From that you can also get data for the number of clicks. However, this is only collected link by link so you can’t bring them all together. It’s also time consuming going through each click. Mashable reckons an average is about 3 per cent click through.

Now you’ve got your stats what are you going to do with them?
You could leave them on your hard drive but isn’t it better to spread the word?
Stick it on the intranet. Tell all your friends.
With thousands of organisations on Twitter I’m amazed a free killer app hasn’t been designed already to properly measure.
Until then, I’d be genuinely interested to know what others do…

Three basic things organisations should be doing when they use social media:

1. Measure. Whatever the way you want to measure – followers, friends, opps to view or views – keep a log. Yes, it’ll take time. Yes, you will come up with some compelling figures that paint a picture of what you are doing.

2. Broadcast. Tell people in your organisation what the statistics are. Don’t keep them to yourself.

3. Circulate case studies. Turned around an inaccurate Chinese whisper using Twitter?  Take a screen shot of each tweet. Put together a mini Power Point and circulate. Let non-adoptors know what you can achieve.

4. Put your social media stats with your Press monitoring stats. Don’t keep them in the box bedroom. Let them breathe. It’s also a good way of getting the message over to people that the weekly paper that has had the monopoly for 100 years is not the only game in town.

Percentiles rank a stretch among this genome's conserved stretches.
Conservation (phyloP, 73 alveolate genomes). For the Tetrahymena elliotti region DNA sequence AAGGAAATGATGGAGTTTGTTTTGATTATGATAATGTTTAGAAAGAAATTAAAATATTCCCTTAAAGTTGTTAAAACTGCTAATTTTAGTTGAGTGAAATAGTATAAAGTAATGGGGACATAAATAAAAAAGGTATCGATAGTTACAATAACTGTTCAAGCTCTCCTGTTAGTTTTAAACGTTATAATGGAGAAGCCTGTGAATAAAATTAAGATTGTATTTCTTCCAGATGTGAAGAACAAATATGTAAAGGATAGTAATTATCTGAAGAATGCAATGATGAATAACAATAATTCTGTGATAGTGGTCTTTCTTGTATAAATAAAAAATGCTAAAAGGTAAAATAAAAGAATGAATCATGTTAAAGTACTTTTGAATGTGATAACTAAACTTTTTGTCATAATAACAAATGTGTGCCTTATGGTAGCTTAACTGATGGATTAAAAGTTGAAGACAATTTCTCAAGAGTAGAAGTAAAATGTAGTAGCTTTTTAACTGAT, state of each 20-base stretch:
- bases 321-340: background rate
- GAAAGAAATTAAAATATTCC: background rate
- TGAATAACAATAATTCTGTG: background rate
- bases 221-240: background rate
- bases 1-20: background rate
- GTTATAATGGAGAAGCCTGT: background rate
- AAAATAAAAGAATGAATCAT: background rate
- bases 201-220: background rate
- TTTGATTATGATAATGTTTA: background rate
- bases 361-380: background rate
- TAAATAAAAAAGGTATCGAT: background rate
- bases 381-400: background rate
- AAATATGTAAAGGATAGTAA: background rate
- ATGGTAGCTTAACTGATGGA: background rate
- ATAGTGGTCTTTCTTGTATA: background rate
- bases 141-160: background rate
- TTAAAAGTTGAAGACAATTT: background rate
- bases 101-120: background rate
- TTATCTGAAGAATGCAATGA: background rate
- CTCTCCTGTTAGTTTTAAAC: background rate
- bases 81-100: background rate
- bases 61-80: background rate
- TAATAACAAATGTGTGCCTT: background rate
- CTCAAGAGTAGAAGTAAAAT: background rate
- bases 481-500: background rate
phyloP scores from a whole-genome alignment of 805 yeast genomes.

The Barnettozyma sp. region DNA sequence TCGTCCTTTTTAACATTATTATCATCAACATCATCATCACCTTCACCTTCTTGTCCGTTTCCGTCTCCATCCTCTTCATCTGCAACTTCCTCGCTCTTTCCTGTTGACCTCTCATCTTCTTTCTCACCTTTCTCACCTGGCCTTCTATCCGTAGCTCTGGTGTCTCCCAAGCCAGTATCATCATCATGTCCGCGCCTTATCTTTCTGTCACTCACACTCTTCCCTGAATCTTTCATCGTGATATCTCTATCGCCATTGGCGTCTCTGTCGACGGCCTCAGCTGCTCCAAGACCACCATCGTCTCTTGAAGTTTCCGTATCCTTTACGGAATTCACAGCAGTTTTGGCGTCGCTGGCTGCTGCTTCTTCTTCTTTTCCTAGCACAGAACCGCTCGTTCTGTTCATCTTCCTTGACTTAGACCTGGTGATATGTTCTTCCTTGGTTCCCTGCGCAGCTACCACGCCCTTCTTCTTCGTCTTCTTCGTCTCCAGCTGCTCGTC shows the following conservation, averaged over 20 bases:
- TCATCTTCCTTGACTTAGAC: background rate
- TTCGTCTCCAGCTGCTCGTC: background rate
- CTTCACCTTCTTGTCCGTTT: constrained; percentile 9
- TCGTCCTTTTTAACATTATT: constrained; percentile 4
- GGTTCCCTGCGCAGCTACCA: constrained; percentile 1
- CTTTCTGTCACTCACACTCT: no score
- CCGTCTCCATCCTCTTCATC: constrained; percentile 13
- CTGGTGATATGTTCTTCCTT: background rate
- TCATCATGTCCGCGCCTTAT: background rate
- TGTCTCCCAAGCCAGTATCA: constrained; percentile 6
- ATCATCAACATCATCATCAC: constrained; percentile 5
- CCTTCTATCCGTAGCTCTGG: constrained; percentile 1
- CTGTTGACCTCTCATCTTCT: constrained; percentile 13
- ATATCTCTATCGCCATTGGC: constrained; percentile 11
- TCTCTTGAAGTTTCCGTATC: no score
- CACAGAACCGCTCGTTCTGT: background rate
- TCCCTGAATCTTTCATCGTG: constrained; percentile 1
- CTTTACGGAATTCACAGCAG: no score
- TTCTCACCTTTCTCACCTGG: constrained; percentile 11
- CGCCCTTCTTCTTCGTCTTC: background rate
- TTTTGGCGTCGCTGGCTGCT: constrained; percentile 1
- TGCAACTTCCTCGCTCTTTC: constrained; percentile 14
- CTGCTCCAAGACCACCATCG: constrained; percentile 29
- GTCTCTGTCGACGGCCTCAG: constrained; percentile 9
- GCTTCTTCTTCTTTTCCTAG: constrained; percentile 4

E-Consultancy debate on measuring social media success http://bit.ly/Qohd3

Join the Conversation


  1. This is a really useful post Dan. Thanks for writing out your thinking.

    Definitely agree with the value of taking screenshots, that you mentioned in 3). Screenshots of a discussion, say in a Twitter client, have helped me demonstrate the conversational nature of Twitter – to counter the ‘it’s people saying what they’re having for lunch’ position.

    I’ve been looking at how to measure link clicks in tweets and wondering if you and others might have some more ideas to try out?

    I’m using bit.ly for links in @thewmro’s tweets but, frankly, not getting much out of the link click stats. The content of the organisation’s tweets is specific to a geographical area in England – as are most of the followers – yet approximately 70% of the link clicks reported by bit.ly are from outside the UK. I’m putting this down mostly to bots rather than real people interested in the link.